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Inside DNA: what are the steps of DNA replication?

Inside DNA: what are the steps of DNA replication?

There are about 3 billion base pairs of DNA in the genome, all of which must be copied when any one of our trillions of cells divides. This process is called replication. But where does DNA replication take place?

What is replication?

Replication is the process by which a double-stranded DNA molecule is copied to produce two identical DNA molecules and it is considered as one of the most basic processes that occurs within a cell. Each time a cell divides, the two resulting daughter cells must contain exactly the same genetic information, or DNA, as the parent cell. To accomplish this, each strand of existing DNA acts as a template for replication.

How is DNA replicated?

Three are the major steps of replication:

  1. the opening of the double helix and separation of the DNA strands;
  2. the priming of the template strand;
  3. the assembly of the new DNA segment. 

During separation, the two strands of the DNA double helix uncoil at a specific location called the origin. Several enzymes and proteins then work together to prepare, or prime, the strands for duplication. Finally, a special enzyme called DNA polymerase organizes the assembly of the new DNA strands.

 

What triggers replication?

The initiation of DNA replication occurs in two steps:

  1. A so-called initiator protein unwinds a short stretch of the DNA double helix.
    A protein known as helicase attaches to and breaks apart the hydrogen bonds between the bases on the DNA strands, thereby pulling apart the two strands. As the helicase moves along the DNA molecule, it continues breaking these hydrogen bonds and separating the two polynucleotide chains.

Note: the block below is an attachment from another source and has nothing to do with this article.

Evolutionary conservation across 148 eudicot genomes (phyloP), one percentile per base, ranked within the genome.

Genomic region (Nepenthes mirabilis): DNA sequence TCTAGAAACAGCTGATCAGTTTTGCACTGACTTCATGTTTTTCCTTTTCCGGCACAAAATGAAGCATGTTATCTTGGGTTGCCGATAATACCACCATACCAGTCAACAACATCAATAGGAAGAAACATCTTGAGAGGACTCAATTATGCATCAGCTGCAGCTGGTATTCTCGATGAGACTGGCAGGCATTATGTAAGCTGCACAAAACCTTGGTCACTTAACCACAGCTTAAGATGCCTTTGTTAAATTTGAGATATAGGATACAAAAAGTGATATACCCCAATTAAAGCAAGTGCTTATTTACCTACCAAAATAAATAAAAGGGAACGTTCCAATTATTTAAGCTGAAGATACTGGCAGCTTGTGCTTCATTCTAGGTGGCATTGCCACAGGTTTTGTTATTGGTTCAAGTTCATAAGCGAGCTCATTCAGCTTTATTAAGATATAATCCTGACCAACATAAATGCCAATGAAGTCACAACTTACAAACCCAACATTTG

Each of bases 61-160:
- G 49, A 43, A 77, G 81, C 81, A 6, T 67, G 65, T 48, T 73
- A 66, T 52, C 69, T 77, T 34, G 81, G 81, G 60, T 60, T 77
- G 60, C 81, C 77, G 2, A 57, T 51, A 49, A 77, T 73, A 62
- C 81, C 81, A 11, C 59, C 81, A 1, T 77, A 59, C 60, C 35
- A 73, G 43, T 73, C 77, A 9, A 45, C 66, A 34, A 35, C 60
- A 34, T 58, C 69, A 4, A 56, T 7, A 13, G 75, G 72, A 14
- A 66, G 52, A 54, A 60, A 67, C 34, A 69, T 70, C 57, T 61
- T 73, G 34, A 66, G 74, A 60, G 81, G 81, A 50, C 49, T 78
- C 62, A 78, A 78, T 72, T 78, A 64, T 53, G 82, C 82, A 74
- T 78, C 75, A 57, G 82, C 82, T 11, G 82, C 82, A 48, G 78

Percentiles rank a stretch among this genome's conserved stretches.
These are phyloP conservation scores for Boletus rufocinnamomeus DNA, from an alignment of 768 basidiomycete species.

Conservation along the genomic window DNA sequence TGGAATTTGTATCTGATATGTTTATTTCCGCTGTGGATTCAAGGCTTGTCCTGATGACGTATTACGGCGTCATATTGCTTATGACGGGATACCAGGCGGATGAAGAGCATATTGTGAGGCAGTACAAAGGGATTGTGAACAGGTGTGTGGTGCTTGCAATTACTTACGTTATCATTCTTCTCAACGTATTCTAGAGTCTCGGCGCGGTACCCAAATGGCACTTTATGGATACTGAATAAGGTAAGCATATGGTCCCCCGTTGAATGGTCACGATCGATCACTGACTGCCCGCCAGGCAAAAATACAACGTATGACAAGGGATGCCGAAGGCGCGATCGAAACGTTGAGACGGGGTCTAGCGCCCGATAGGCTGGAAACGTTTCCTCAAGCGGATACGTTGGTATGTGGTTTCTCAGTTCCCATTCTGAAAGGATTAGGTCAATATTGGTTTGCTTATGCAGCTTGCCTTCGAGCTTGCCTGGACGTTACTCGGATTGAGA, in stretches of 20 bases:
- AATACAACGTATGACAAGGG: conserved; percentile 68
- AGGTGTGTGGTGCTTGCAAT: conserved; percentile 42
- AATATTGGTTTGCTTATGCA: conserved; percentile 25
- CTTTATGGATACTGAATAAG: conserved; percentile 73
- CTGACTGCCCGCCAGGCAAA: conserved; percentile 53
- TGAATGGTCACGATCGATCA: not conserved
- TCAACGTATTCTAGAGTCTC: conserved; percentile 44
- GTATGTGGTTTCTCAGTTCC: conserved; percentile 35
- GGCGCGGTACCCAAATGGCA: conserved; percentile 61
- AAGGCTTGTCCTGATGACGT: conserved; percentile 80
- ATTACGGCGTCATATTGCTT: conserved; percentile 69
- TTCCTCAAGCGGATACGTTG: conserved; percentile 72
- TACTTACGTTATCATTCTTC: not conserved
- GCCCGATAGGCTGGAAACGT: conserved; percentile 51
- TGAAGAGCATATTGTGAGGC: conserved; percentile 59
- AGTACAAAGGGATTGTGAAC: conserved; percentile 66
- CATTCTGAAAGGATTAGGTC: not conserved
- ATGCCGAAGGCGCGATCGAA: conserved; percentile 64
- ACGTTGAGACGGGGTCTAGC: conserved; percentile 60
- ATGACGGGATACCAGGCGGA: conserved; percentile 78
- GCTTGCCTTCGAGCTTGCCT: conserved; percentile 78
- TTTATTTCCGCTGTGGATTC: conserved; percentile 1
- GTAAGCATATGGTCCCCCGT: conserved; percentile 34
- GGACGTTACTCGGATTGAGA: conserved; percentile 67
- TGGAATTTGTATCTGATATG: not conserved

2. Meanwhile, as the helicase separates the strands, another enzyme called primase briefly attaches to each strand and assembles a foundation at which replication can begin. This foundation is a short stretch of nucleotides called a primer.


How are DNA strands replicated?

After the primer is in place on a single, unwound polynucleotide strand, DNA polymerase wraps itself around that strand, and it attaches new nucleotides to the exposed nitrogenous bases. In this way, the polymerase assembles a new DNA strand on top of the existing one.

As DNA polymerase makes its way down the unwound DNA strand, it relies upon the pool of free-floating nucleotides surrounding the existing strand to build the new strand. The nucleotides that make up the new strand are paired with partner nucleotides in the template strand; because of their molecular structures, A and T nucleotides always pair with one another, and C and G nucleotides always pair with one another. This phenomenon is known as complementary base pairing and it results in the production of two complementary strands of DNA.

Base pairing ensures that the sequence of nucleotides in the existing template strand is exactly matched to a complementary sequence in the new strand, also known as the anti-sequence of the template strand. Later, when the new strand is itself copied, its complementary strand will contain the same sequence as the original template strand. Thus, as a result of complementary base pairing, the replication process proceeds as a series of sequence and anti-sequence copying that preserves the coding of the original DNA.

How long does replication take?

In the prokaryotic bacterium E. coli, replication can occur at a rate of 1,000 nucleotides per second. In comparison, eukaryotic human DNA replicates at a rate of 50 nucleotides per second. In both cases, replication occurs so quickly because multiple polymerases can synthesize two new strands at the same time by using each unwound strand from the original DNA double helix as a template. One of these original strands is called the leading strand, whereas the other is called the lagging strand. The leading strand is synthesized continuously, as shown in Figure 5. In contrast, the lagging strand is synthesized in small, separate fragments that are eventually joined together to form a complete, newly copied strand.

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